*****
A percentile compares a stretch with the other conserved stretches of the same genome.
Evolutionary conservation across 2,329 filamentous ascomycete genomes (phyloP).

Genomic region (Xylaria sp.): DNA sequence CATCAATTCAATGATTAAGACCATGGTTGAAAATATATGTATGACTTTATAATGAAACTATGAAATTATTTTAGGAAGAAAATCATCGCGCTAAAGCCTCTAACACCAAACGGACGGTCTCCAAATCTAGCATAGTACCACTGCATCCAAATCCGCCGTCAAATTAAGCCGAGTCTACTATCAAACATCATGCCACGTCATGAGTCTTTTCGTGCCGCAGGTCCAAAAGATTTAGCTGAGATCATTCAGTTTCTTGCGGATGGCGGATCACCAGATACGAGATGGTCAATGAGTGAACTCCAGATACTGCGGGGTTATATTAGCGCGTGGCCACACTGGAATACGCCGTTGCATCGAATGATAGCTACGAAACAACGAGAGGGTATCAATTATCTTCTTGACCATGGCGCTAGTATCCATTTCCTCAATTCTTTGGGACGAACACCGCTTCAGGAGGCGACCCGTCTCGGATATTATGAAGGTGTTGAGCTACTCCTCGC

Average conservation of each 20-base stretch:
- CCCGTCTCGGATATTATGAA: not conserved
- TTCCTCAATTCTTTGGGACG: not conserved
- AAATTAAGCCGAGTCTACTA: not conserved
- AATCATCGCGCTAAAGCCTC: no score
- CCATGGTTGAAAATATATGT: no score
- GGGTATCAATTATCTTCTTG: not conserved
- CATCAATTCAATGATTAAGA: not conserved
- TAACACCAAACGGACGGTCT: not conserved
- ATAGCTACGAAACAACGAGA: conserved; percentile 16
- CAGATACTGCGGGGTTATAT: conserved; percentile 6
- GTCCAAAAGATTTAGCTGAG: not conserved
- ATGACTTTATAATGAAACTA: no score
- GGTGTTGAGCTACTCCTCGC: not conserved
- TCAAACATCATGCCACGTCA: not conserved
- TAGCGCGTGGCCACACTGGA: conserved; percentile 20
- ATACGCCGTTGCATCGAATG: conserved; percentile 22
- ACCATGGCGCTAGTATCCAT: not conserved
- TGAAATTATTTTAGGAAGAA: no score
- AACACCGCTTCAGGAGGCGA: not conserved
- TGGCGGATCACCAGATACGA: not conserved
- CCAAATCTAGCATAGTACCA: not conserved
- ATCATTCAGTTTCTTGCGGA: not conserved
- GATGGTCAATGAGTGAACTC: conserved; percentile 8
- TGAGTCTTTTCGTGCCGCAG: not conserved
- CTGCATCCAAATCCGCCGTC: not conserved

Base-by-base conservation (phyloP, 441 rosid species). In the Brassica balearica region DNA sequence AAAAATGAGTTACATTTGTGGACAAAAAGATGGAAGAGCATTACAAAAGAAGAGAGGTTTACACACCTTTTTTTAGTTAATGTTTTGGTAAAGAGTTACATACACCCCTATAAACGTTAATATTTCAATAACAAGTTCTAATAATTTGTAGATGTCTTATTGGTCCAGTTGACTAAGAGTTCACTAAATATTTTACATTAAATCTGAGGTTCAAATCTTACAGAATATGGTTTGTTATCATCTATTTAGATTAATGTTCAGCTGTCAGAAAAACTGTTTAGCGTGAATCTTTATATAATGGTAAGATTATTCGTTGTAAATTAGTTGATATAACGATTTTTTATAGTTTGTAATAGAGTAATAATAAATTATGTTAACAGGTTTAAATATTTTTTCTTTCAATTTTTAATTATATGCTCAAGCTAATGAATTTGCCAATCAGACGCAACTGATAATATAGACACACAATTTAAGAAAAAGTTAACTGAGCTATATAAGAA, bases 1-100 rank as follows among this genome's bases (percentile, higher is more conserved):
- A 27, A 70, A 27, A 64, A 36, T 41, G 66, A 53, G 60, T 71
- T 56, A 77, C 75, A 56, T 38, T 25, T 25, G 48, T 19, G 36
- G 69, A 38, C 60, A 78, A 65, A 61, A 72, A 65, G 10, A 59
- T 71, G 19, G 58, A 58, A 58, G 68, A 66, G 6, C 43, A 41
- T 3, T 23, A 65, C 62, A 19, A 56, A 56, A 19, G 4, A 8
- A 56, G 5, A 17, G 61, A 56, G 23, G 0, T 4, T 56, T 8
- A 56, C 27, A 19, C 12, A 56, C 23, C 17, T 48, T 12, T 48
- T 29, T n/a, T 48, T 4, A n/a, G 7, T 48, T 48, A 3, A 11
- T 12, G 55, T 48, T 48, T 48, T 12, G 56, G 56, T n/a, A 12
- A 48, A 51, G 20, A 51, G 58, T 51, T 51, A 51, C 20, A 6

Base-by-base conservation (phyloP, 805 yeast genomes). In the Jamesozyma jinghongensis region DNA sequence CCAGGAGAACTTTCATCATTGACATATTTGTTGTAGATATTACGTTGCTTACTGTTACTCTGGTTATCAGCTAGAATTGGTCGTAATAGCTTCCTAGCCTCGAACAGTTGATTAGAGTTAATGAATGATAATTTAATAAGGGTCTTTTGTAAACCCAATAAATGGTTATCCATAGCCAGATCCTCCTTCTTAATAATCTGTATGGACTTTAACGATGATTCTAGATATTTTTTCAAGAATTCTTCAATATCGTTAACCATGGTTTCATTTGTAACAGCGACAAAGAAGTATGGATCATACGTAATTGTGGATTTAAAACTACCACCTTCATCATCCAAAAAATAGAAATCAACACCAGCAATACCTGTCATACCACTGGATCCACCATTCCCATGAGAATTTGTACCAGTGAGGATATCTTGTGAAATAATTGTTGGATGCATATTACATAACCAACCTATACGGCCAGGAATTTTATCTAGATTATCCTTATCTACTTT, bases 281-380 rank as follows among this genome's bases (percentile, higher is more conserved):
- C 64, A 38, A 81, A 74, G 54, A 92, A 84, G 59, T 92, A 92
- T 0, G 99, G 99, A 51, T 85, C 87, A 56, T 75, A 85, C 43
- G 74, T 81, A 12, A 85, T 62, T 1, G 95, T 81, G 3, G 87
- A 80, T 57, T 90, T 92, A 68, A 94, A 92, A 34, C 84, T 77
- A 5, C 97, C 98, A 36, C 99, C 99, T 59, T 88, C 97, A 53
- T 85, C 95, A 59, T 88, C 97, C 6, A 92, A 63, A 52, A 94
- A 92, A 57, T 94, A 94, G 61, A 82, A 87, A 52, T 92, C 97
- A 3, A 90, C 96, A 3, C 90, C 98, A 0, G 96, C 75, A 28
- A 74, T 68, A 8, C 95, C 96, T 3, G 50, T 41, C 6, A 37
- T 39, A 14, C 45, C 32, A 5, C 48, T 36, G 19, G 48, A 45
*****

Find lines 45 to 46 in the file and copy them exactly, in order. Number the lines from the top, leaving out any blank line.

- A 80, T 57, T 90, T 92, A 68, A 94, A 92, A 34, C 84, T 77
- A 5, C 97, C 98, A 36, C 99, C 99, T 59, T 88, C 97, A 53